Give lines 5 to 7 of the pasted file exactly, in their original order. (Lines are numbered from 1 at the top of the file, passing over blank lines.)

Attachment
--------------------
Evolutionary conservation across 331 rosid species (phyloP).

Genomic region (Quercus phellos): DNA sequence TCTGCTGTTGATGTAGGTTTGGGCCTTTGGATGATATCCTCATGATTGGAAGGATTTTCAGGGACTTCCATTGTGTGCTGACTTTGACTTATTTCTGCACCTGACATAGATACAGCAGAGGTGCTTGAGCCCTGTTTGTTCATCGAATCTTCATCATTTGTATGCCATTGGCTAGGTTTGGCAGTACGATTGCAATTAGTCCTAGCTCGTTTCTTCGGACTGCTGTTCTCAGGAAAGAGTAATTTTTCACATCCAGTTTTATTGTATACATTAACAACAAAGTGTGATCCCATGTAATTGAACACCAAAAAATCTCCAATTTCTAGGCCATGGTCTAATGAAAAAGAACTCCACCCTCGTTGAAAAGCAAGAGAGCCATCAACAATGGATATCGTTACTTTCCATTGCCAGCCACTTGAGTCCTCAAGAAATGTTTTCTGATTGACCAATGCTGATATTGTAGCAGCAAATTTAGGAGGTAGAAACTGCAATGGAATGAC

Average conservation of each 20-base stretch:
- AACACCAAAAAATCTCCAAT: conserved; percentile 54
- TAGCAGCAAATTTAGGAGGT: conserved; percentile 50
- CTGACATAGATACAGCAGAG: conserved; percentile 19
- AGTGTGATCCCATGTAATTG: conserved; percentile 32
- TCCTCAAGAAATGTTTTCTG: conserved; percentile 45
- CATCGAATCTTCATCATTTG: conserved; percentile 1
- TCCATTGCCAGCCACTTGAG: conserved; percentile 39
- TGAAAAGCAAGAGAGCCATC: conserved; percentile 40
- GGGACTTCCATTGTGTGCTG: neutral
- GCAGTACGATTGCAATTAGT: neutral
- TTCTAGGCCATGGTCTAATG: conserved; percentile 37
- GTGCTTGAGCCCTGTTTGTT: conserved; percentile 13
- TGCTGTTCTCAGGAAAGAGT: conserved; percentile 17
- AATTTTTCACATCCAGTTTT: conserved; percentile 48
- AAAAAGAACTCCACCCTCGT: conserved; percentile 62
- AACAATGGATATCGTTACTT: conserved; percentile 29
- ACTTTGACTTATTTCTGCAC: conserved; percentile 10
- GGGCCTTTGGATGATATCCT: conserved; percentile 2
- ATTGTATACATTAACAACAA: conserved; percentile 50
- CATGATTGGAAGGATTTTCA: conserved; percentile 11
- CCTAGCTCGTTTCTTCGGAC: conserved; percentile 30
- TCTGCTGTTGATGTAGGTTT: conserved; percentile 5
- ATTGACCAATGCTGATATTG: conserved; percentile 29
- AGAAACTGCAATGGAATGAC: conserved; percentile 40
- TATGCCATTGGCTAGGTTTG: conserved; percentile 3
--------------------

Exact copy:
- TAGCAGCAAATTTAGGAGGT: conserved; percentile 50
- CTGACATAGATACAGCAGAG: conserved; percentile 19
- AGTGTGATCCCATGTAATTG: conserved; percentile 32